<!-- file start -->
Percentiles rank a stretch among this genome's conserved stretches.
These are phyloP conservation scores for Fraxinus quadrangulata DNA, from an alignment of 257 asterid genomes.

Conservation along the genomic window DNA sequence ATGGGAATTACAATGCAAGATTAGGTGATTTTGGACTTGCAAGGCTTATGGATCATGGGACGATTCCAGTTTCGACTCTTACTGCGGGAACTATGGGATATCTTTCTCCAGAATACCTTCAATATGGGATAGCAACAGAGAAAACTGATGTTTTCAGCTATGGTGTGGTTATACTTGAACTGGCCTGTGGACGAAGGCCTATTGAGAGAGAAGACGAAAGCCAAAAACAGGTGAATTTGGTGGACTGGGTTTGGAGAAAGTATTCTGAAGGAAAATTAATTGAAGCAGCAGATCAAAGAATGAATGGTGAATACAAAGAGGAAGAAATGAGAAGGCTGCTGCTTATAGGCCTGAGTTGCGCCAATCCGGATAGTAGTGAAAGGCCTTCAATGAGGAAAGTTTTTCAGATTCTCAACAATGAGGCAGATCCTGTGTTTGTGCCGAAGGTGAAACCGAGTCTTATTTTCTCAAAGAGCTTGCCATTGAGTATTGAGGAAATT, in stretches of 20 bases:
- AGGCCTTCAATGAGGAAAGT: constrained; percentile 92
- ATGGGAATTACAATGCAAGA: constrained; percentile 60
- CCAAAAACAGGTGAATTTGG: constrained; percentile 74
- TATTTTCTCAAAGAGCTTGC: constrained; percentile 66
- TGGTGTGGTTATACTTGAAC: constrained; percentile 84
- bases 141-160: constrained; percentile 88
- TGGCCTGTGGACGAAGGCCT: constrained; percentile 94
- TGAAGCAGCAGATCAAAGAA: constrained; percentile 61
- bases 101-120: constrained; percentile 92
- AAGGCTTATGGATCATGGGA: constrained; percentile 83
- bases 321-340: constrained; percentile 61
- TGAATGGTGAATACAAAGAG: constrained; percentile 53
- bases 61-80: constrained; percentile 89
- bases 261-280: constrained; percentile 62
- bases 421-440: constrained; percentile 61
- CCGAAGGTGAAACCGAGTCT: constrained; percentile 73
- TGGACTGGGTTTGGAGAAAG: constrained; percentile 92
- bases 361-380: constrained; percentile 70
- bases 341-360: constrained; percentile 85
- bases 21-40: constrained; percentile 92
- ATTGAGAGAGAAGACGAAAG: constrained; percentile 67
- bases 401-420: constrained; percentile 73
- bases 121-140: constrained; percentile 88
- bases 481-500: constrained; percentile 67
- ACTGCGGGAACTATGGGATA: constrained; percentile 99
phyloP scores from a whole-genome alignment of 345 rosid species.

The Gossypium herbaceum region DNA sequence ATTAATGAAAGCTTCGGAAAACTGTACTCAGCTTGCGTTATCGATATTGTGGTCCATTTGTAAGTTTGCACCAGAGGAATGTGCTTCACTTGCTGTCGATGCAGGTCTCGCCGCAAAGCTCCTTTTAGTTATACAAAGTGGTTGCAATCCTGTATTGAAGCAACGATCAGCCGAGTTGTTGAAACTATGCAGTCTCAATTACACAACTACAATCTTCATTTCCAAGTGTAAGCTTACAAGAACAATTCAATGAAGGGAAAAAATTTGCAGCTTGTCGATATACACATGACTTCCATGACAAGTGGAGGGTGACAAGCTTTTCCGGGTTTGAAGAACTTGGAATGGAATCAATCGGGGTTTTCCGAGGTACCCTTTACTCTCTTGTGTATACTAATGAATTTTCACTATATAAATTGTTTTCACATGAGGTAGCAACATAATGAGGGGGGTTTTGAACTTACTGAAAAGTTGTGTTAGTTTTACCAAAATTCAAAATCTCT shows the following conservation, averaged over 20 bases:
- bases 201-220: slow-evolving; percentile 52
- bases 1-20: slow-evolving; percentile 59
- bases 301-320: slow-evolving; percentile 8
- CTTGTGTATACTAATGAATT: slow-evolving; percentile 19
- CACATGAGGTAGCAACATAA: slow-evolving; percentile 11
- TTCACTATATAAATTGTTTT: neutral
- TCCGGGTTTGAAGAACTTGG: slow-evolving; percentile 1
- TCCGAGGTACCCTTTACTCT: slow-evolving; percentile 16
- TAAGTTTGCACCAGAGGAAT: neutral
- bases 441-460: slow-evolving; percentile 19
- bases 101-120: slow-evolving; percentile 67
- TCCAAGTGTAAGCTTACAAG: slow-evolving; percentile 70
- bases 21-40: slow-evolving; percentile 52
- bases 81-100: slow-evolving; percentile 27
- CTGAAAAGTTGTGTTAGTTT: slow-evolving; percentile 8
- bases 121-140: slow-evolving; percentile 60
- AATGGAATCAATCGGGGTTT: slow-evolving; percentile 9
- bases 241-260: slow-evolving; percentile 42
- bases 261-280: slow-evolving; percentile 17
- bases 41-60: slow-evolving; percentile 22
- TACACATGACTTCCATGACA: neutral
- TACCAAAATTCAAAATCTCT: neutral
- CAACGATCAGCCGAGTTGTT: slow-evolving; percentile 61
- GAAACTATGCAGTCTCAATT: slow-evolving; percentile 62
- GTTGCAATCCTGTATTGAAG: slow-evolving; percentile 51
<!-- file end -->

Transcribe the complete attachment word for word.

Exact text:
Percentiles rank a stretch among this genome's conserved stretches.
These are phyloP conservation scores for Fraxinus quadrangulata DNA, from an alignment of 257 asterid genomes.

Conservation along the genomic window DNA sequence ATGGGAATTACAATGCAAGATTAGGTGATTTTGGACTTGCAAGGCTTATGGATCATGGGACGATTCCAGTTTCGACTCTTACTGCGGGAACTATGGGATATCTTTCTCCAGAATACCTTCAATATGGGATAGCAACAGAGAAAACTGATGTTTTCAGCTATGGTGTGGTTATACTTGAACTGGCCTGTGGACGAAGGCCTATTGAGAGAGAAGACGAAAGCCAAAAACAGGTGAATTTGGTGGACTGGGTTTGGAGAAAGTATTCTGAAGGAAAATTAATTGAAGCAGCAGATCAAAGAATGAATGGTGAATACAAAGAGGAAGAAATGAGAAGGCTGCTGCTTATAGGCCTGAGTTGCGCCAATCCGGATAGTAGTGAAAGGCCTTCAATGAGGAAAGTTTTTCAGATTCTCAACAATGAGGCAGATCCTGTGTTTGTGCCGAAGGTGAAACCGAGTCTTATTTTCTCAAAGAGCTTGCCATTGAGTATTGAGGAAATT, in stretches of 20 bases:
- AGGCCTTCAATGAGGAAAGT: constrained; percentile 92
- ATGGGAATTACAATGCAAGA: constrained; percentile 60
- CCAAAAACAGGTGAATTTGG: constrained; percentile 74
- TATTTTCTCAAAGAGCTTGC: constrained; percentile 66
- TGGTGTGGTTATACTTGAAC: constrained; percentile 84
- bases 141-160: constrained; percentile 88
- TGGCCTGTGGACGAAGGCCT: constrained; percentile 94
- TGAAGCAGCAGATCAAAGAA: constrained; percentile 61
- bases 101-120: constrained; percentile 92
- AAGGCTTATGGATCATGGGA: constrained; percentile 83
- bases 321-340: constrained; percentile 61
- TGAATGGTGAATACAAAGAG: constrained; percentile 53
- bases 61-80: constrained; percentile 89
- bases 261-280: constrained; percentile 62
- bases 421-440: constrained; percentile 61
- CCGAAGGTGAAACCGAGTCT: constrained; percentile 73
- TGGACTGGGTTTGGAGAAAG: constrained; percentile 92
- bases 361-380: constrained; percentile 70
- bases 341-360: constrained; percentile 85
- bases 21-40: constrained; percentile 92
- ATTGAGAGAGAAGACGAAAG: constrained; percentile 67
- bases 401-420: constrained; percentile 73
- bases 121-140: constrained; percentile 88
- bases 481-500: constrained; percentile 67
- ACTGCGGGAACTATGGGATA: constrained; percentile 99
phyloP scores from a whole-genome alignment of 345 rosid species.

The Gossypium herbaceum region DNA sequence ATTAATGAAAGCTTCGGAAAACTGTACTCAGCTTGCGTTATCGATATTGTGGTCCATTTGTAAGTTTGCACCAGAGGAATGTGCTTCACTTGCTGTCGATGCAGGTCTCGCCGCAAAGCTCCTTTTAGTTATACAAAGTGGTTGCAATCCTGTATTGAAGCAACGATCAGCCGAGTTGTTGAAACTATGCAGTCTCAATTACACAACTACAATCTTCATTTCCAAGTGTAAGCTTACAAGAACAATTCAATGAAGGGAAAAAATTTGCAGCTTGTCGATATACACATGACTTCCATGACAAGTGGAGGGTGACAAGCTTTTCCGGGTTTGAAGAACTTGGAATGGAATCAATCGGGGTTTTCCGAGGTACCCTTTACTCTCTTGTGTATACTAATGAATTTTCACTATATAAATTGTTTTCACATGAGGTAGCAACATAATGAGGGGGGTTTTGAACTTACTGAAAAGTTGTGTTAGTTTTACCAAAATTCAAAATCTCT shows the following conservation, averaged over 20 bases:
- bases 201-220: slow-evolving; percentile 52
- bases 1-20: slow-evolving; percentile 59
- bases 301-320: slow-evolving; percentile 8
- CTTGTGTATACTAATGAATT: slow-evolving; percentile 19
- CACATGAGGTAGCAACATAA: slow-evolving; percentile 11
- TTCACTATATAAATTGTTTT: neutral
- TCCGGGTTTGAAGAACTTGG: slow-evolving; percentile 1
- TCCGAGGTACCCTTTACTCT: slow-evolving; percentile 16
- TAAGTTTGCACCAGAGGAAT: neutral
- bases 441-460: slow-evolving; percentile 19
- bases 101-120: slow-evolving; percentile 67
- TCCAAGTGTAAGCTTACAAG: slow-evolving; percentile 70
- bases 21-40: slow-evolving; percentile 52
- bases 81-100: slow-evolving; percentile 27
- CTGAAAAGTTGTGTTAGTTT: slow-evolving; percentile 8
- bases 121-140: slow-evolving; percentile 60
- AATGGAATCAATCGGGGTTT: slow-evolving; percentile 9
- bases 241-260: slow-evolving; percentile 42
- bases 261-280: slow-evolving; percentile 17
- bases 41-60: slow-evolving; percentile 22
- TACACATGACTTCCATGACA: neutral
- TACCAAAATTCAAAATCTCT: neutral
- CAACGATCAGCCGAGTTGTT: slow-evolving; percentile 61
- GAAACTATGCAGTCTCAATT: slow-evolving; percentile 62
- GTTGCAATCCTGTATTGAAG: slow-evolving; percentile 51